On paper, the .480 appears under-powered compared to either the Linebaugh or Casull. However, its large-bore allowed Ruger’s engineers to reduce the .480’s working pressures by a wide margin and still proved terminal performance equal to, or greater than, its two main rivals. Like the old, big-bore Nitro Express rifles, the .480 relies on bullet mass and sectional density, rather than raw velocity to drive deep, wide wounds into large animals. Perfect for heavy bodied, dangerous critters such as bears. This also produces a cartridge with a more progressive recoil impulse. This makes a .480 Ruger a bit less painful to fire than the high pressure mega-magnums.
The .480 is in decline these days. In the mega-magnum world, bragging rights are based on numbers, not real world performance, and the .480’s numbers are on the low side compared to the competition. It might also have fared better in the market place had Smith & Wesson not rolled out the .500 S&W Magnum the same year the Ruger debuted.
.480 Ruger Performance
At the moment, few major ammunition manufacturers make .480 Ruger ammunition. Hornady’s 325 grain, XTP hollow-point load, for example, yields 1350 fps and 1315 ft-lbs. Some specialized, ultra-hot .44 Magnum loads now produce similar numbers, so many shooters don’t see a need for the Ruger. Boutique ammo brand, Buffalo Bore, sells a .480 Ruger load with a 425 grain bullet at 1200 fps/1311 ft-lbs. Other small companies offer .480 ammo, as well.
The .500 Smith & Wesson Magnum
As the year 2000 approached, Smith & Wesson felt the company had taken a backseat when it came to handgun hunting cartridges. The firm hadn’t introduced a new magnum to its lineup since the .41 Remington Magnum in 1964. Management decided whatever the company might develop to rectify the situation, it had to do it on such a grand scale no other firearms company would attempt to duplicate, much less surpass, the new cartridge.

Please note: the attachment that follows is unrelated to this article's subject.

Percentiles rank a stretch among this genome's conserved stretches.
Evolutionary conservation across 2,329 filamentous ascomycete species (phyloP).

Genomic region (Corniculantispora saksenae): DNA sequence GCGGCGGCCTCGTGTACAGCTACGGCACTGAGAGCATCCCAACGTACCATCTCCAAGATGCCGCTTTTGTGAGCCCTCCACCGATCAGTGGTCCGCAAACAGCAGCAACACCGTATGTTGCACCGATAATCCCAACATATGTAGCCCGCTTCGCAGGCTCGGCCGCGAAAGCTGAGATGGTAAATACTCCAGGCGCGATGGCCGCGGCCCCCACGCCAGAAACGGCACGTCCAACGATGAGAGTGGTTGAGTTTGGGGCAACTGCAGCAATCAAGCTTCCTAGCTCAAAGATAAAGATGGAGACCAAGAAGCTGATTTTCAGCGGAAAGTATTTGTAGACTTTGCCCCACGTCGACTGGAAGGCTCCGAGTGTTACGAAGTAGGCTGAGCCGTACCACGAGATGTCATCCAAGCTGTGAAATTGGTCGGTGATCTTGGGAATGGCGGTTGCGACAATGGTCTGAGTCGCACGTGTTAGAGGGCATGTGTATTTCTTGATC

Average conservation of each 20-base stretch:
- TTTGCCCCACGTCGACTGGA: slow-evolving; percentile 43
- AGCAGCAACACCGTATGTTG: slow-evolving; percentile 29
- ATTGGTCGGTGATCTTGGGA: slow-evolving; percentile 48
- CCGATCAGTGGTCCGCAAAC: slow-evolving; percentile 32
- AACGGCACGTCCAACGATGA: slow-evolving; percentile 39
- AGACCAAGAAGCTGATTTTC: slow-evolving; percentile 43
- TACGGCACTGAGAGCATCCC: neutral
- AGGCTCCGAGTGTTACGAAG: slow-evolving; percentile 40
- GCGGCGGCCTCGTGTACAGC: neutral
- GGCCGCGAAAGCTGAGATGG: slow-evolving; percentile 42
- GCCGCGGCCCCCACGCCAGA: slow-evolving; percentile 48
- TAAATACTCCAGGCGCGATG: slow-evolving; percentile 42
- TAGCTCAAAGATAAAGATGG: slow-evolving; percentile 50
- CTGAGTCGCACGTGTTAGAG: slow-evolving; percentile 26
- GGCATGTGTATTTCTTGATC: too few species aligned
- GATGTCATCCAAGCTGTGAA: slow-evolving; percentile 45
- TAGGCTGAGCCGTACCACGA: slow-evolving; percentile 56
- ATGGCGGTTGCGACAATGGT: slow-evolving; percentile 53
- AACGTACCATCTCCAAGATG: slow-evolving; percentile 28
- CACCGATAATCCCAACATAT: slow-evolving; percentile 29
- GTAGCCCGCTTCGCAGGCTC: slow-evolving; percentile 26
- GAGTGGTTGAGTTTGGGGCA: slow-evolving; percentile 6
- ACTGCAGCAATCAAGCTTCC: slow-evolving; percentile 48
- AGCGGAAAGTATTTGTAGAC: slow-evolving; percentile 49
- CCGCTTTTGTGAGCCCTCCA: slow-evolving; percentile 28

Smith partnered with Cor-Bon to design the new round. Initial concepts toyed with .60 and even .75 caliber bullets. However, U.S. government regulations and the need for the new cartridge to fit into a gun which humans could hold and fire drove them to settle on .50 caliber. The need to ensure the new round wouldn’t chamber in revolvers too weak to withstand the anticipated forces led the design team to make the cartridge longer than the cylinders on any production revolver then on the market.
In 2003, Smith brought the .500 Smith & Wesson Magnum to an awestruck world along with their brand new X-Frame, Model 500 revolver to house it. Both cartridge and gun proved true monsters. No other handgun specific cartridge could match the .500 Magnum. It made the .44 Magnum, once the most powerful production handgun round in existence, pale in comparison. Everything about this round is enormous: size, power, and recoil. Given the .500’s proportions and performance, there is little chance another production handgun cartridge will surpass it for years to come—if ever.